It’s a well-known fact that every recession has its winners and losers. Social distancing guidelines, introduced in March to slow the rate of Covid-19 infections, have exacerbated structural changes in retail by speeding up the rise of e-commerce.
At the beginning of July, UK high-street retailers slashed more than 12,000 jobs in just 48 hours. Household names like TM Lewin, John Lewis and Harrods have announced mass lay-offs.
The leisure and hospitality industries haven’t fared much better. The government was forced to reduce the two-metre rule in June after Tory MPs warned that it could claim 3.5 million jobs across the sectors.
But while certain sectors have struggled in the wake of the pandemic, others have thrived.
The coronavirus crisis has put the UK’s life sciences industry under the spotlight – for all the right reasons. The biomed sector has continuously proven its value to the UK over the last few months – not only in terms of healthcare, but also economic contribution.
Drug maker AstraZeneca (AZ), who is spearheading efforts to find a coronavirus vaccine from its Cambridge-based headquarters, has seen its share price skyrocket by 42 percent since the March stock market crash, making it the FTSE 100’s most valuable company. The company has reached an agreement to supply Europe with 400 million doses of Oxford University’s vaccine.
AZ’s research and development (R&D) efforts not only bring much-needed investment to our shores, but in the longer term creates highly skilled jobs for an economy which is certainly going to need them.
But it’s not just giants such as AZ who are making tangible contributions to UK plc. In total, the UK’s life sciences sector contributes over £74 billion to gross domestic product (GDP) each year, while supporting 250,000 jobs.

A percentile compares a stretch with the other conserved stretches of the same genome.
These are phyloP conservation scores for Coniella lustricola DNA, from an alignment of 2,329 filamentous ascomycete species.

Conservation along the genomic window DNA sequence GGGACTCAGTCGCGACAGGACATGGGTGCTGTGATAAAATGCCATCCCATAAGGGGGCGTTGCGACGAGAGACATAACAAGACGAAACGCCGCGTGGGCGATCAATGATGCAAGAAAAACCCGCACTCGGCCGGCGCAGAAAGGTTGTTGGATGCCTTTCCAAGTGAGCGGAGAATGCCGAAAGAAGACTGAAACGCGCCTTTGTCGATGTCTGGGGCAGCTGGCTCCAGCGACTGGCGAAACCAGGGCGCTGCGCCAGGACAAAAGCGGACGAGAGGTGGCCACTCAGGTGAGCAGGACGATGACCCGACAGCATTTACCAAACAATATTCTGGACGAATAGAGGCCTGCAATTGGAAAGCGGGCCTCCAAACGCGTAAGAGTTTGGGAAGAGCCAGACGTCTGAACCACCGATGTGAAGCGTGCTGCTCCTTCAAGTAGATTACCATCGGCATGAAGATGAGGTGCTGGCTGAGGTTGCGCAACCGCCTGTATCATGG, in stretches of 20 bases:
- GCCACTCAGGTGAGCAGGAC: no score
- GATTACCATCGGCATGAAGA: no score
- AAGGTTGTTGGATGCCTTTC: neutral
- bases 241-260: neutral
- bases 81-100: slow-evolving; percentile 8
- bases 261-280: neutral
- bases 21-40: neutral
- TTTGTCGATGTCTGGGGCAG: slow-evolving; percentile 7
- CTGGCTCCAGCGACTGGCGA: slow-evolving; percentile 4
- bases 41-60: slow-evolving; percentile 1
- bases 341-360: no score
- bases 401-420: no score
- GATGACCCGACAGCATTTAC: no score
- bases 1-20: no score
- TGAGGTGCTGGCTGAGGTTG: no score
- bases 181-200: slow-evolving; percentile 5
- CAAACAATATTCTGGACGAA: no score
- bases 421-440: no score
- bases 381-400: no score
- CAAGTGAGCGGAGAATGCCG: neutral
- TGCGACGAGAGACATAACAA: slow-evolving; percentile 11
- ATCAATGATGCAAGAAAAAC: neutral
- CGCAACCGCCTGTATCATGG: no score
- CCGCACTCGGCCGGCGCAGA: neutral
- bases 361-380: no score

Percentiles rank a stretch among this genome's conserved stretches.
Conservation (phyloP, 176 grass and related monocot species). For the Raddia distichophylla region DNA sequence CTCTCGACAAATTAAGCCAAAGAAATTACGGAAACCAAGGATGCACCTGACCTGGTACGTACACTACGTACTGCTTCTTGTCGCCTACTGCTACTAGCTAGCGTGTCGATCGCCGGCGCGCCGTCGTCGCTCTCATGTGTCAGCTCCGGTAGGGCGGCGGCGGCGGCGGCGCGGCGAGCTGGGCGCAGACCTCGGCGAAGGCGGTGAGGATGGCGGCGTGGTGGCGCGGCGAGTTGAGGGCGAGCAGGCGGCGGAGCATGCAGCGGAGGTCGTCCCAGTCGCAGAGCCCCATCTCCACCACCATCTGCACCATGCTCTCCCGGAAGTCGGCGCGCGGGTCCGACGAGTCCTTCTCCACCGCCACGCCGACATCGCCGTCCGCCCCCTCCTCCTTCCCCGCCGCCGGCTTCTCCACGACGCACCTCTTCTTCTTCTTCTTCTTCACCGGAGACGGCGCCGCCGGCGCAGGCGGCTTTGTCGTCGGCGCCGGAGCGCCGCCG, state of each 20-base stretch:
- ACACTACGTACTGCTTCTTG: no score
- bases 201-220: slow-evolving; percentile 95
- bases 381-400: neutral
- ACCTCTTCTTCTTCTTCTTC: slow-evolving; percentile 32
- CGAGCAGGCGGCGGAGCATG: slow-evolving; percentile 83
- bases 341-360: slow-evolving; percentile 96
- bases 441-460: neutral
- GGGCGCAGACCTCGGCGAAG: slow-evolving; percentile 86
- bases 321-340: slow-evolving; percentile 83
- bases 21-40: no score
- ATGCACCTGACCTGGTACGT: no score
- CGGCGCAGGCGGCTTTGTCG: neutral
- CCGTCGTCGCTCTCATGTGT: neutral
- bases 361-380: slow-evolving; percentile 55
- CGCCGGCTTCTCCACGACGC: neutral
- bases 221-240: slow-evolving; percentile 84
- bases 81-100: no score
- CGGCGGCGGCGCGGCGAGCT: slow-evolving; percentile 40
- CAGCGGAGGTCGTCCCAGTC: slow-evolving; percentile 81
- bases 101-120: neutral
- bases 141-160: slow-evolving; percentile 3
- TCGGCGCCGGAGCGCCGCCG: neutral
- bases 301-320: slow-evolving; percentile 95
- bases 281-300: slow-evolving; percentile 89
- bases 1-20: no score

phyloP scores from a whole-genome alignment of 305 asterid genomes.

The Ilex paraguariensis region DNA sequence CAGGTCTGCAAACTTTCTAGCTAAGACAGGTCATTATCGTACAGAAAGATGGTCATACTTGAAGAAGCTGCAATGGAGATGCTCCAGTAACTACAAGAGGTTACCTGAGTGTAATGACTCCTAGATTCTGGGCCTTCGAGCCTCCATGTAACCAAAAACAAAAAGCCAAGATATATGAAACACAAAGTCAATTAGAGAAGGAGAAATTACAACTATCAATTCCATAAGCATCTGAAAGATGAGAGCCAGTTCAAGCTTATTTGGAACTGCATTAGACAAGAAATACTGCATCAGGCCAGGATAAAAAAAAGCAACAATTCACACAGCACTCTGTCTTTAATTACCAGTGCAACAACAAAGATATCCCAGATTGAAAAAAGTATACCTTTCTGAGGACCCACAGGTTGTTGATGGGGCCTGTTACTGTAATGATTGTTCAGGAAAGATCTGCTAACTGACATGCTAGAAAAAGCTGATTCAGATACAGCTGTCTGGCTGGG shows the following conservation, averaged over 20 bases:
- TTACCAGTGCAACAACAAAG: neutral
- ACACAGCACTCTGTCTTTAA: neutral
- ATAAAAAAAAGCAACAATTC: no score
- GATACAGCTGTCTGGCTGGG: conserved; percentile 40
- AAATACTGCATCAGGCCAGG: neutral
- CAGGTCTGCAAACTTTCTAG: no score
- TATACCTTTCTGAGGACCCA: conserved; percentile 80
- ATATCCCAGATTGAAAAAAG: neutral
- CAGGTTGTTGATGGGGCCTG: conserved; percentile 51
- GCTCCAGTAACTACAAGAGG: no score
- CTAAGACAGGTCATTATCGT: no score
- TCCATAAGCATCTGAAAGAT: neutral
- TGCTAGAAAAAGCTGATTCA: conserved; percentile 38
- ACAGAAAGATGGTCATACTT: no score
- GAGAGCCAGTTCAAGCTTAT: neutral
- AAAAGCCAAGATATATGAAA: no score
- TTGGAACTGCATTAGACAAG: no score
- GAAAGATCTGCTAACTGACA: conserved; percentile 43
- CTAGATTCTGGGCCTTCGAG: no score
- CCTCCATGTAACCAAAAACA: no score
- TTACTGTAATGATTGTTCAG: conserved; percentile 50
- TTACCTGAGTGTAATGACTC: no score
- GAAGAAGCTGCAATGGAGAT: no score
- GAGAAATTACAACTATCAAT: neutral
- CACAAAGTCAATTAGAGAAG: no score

The UK government has also made clear that the sector is of huge strategic importance. In 2017, the government asked Oxford University’s Sir John Bell to deliver the Life Sciences Industrial Strategy to lay out the life sciences sector’s vision of “how the UK might exploit its existing strength to increase the pace of economic growth in this sector.”
In addition, the UK government is increasing its current level of R&D expenditure from 1.7 percent of GDP to 2.4 percent over the next five years, equivalent to £22 billion.
But, with private sector investment being crucial to leveraging this, how can real estate help capture the huge potential of UK life sciences?
Put simply, and at the risk of sounding like Boris Johnson, the real estate sector must build, build, build.
The UK’s life sciences sector has a critical mass in the knowledge economies of London, Oxford and Cambridge – better known as the Golden Triangle. Bidwells, a property consultancy, has forecast that up to 20 million sq. ft. of new lab and office space will be required in the region within the two decades to keep pace with soaring demand, twice the volume of the previous 20 years.
Without the space to do the science, investors will not invest. Taking into account Bidwells’ estimation that the region will contribute over £100 billion a year to the UK economy by 2050, this could be a huge missed opportunity.
Secondly, developers and operators of laboratories must deliver the right spaces and services.
BioMed Realty, who recently completed the lease-up of its 100,000 sq. ft. landmark scheme at the Babraham Research Campus in Cambridge, provides flexible and fully-fitted premium lab and work space for its occupiers – which include the likes of AZ and Gilead – allowing fast-growing businesses to move in and focus solely on the science and research.
This is of huge importance as a lot of early stage scale-ups do not have the time, experience or resources to effectively deal with real estate management.
Looking ahead, developers and operators must take a long-term view of development and operation so that they provide the perfect ecosystems for their occupiers to successfully scale up.
The UK must be bold in its ambitions for life sciences. Lessons can be learnt from the US, where world-leading knowledge-based economies, such as those found in Silicon Valley, have been created.
Real estate has a crucial part to play, especially in terms of leveraging private investment, because without the space, you can’t have the science.